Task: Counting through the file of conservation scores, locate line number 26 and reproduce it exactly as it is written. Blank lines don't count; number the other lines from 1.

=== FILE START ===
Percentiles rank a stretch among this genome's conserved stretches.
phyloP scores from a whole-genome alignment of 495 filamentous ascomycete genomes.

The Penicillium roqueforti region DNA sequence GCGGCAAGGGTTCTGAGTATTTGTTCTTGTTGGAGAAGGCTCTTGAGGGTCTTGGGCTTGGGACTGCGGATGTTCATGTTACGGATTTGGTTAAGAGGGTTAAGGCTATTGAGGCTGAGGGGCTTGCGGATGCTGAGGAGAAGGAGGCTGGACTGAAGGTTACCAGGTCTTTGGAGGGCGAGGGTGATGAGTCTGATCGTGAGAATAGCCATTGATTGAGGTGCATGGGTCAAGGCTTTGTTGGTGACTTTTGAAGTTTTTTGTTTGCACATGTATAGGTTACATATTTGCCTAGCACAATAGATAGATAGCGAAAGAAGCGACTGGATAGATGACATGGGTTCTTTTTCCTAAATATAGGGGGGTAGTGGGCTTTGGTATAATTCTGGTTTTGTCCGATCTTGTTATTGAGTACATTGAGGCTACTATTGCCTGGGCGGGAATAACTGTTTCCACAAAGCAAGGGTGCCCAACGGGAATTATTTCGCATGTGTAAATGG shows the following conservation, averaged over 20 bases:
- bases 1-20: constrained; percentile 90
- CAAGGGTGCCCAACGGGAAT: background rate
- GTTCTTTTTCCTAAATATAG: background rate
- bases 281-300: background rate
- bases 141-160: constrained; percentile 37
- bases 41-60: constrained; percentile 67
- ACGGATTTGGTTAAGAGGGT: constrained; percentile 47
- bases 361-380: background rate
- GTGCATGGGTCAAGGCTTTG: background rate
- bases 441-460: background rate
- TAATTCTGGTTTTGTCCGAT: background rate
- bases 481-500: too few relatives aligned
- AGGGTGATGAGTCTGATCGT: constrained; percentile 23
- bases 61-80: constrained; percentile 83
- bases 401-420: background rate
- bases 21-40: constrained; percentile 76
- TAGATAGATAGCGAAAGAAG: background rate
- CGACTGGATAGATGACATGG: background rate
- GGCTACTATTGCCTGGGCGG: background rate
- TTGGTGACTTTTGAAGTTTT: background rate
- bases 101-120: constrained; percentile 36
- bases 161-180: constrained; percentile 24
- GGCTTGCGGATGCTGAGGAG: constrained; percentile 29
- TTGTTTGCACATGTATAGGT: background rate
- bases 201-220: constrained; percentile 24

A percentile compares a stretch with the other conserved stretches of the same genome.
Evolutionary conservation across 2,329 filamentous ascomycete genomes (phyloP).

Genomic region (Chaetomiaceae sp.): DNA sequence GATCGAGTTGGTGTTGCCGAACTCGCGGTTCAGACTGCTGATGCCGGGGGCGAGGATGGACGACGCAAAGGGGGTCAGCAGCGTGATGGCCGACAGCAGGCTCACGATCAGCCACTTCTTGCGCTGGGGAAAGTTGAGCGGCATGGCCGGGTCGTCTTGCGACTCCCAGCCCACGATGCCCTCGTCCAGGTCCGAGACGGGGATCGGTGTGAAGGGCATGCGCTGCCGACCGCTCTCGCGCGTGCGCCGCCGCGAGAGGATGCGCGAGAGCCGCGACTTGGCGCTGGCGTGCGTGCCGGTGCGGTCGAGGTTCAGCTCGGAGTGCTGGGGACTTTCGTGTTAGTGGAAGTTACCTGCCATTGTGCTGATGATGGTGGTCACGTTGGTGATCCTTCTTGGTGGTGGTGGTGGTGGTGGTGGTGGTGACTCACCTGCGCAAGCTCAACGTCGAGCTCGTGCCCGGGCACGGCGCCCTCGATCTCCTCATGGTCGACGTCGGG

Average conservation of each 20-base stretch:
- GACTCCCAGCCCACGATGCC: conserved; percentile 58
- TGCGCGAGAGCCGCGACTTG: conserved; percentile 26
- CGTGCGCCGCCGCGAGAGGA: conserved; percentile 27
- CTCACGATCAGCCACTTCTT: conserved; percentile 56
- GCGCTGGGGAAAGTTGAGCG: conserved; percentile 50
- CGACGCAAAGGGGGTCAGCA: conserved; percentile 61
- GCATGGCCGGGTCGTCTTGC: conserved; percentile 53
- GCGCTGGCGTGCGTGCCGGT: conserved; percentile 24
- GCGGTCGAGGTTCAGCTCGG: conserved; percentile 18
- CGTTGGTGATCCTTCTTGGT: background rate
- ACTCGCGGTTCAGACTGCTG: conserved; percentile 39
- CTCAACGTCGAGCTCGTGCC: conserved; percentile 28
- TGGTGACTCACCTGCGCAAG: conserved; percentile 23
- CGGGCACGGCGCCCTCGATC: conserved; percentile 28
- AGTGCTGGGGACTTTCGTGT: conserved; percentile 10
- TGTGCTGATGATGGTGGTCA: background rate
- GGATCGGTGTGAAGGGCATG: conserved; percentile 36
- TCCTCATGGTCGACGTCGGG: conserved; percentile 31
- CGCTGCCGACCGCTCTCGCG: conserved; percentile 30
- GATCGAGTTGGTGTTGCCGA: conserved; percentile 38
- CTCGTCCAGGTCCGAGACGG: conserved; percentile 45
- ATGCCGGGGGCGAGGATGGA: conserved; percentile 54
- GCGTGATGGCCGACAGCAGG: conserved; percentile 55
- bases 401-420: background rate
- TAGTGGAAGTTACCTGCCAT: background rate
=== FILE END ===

- GGCTTGCGGATGCTGAGGAG: constrained; percentile 29